Using the Gospels Like NT Wright's Computer Skills

With Jesus, it's easy to be complicated and hard to be simple. Part of the difficulty is that Jesus was and is much, much more than people imagine. Not just people in general, but practicing Christians, the churches themselves. Faced with the gospels—the four early books that give us most of our information about him—most modern Christians are in the same position I am in when I sit down in front of my computer. My computer will, I am reliably informed, do a large number of complex tasks. I only use it, however for three things: writing, e-mail, and occasional Internet searches. If my computer were a person, it would feel frustrated and grossly undervalued, its full potential nowhere near realized.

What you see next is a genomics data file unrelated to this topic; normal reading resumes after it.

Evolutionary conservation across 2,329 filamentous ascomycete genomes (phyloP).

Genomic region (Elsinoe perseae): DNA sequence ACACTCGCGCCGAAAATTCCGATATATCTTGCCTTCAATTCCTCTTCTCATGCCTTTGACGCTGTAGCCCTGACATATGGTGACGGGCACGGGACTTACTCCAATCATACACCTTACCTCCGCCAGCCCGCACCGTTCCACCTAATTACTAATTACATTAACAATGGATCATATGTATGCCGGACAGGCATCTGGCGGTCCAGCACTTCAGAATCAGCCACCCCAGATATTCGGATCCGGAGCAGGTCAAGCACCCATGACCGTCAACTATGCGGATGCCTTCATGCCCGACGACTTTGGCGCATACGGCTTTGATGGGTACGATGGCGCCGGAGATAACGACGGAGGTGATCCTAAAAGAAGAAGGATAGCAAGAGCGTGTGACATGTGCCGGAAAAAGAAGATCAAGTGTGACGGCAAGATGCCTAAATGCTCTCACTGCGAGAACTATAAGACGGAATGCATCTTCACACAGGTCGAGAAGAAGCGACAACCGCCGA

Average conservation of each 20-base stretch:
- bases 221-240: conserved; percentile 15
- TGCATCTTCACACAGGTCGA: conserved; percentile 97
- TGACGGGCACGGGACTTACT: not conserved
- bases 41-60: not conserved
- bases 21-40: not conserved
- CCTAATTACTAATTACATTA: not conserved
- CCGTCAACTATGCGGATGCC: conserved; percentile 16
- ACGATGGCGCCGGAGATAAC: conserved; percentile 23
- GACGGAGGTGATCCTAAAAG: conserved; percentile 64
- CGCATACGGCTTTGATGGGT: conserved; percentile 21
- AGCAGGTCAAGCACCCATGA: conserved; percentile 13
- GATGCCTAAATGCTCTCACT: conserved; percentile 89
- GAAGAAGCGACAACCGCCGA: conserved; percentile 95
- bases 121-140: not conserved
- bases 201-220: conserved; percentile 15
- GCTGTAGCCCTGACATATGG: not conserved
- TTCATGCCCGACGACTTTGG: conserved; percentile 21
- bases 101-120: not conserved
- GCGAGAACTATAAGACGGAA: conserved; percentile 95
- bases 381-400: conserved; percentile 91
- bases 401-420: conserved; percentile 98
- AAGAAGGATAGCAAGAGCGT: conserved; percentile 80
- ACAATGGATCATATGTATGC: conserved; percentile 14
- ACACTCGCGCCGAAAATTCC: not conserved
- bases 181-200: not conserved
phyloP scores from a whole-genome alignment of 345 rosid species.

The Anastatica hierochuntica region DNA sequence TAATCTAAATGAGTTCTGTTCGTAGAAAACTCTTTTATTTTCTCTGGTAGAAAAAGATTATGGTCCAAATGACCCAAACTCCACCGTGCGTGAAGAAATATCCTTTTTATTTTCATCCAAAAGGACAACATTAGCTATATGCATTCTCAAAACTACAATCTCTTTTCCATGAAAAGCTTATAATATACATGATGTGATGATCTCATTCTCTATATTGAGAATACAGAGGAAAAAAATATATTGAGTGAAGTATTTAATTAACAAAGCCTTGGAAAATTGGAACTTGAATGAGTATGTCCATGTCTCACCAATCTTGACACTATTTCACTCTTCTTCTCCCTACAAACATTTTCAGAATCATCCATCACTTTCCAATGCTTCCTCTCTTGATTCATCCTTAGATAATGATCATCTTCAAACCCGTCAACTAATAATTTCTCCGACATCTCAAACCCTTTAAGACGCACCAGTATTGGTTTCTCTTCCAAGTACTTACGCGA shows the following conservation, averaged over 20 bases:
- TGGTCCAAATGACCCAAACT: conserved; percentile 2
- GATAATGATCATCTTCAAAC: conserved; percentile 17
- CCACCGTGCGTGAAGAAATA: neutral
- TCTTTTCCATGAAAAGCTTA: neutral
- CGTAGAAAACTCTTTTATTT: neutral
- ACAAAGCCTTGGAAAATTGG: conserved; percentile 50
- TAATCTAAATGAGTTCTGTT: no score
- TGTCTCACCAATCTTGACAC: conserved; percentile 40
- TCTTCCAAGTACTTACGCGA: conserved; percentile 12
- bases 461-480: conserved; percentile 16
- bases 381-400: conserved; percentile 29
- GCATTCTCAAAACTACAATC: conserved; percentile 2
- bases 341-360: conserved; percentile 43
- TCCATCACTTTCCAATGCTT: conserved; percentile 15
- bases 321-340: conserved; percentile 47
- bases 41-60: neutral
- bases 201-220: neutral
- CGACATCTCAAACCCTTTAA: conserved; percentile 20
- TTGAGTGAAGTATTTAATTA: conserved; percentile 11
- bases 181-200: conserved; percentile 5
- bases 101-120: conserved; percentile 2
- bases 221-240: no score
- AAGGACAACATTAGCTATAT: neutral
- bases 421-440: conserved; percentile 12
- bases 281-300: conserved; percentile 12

We are, I believe, in that position today when we read the stories of Jesus in the gospels. We in the churches use these stories for various obvious things: little moralizing sermons on how to behave in the coming week, aids to prayer and mediation, extra padding for a theological picture largely constructed from elsewhere. The gospels, like my computer, have every right to feel frustrated. Their full potential remains unrealized.

NT Wright, Simply Jesus, page 4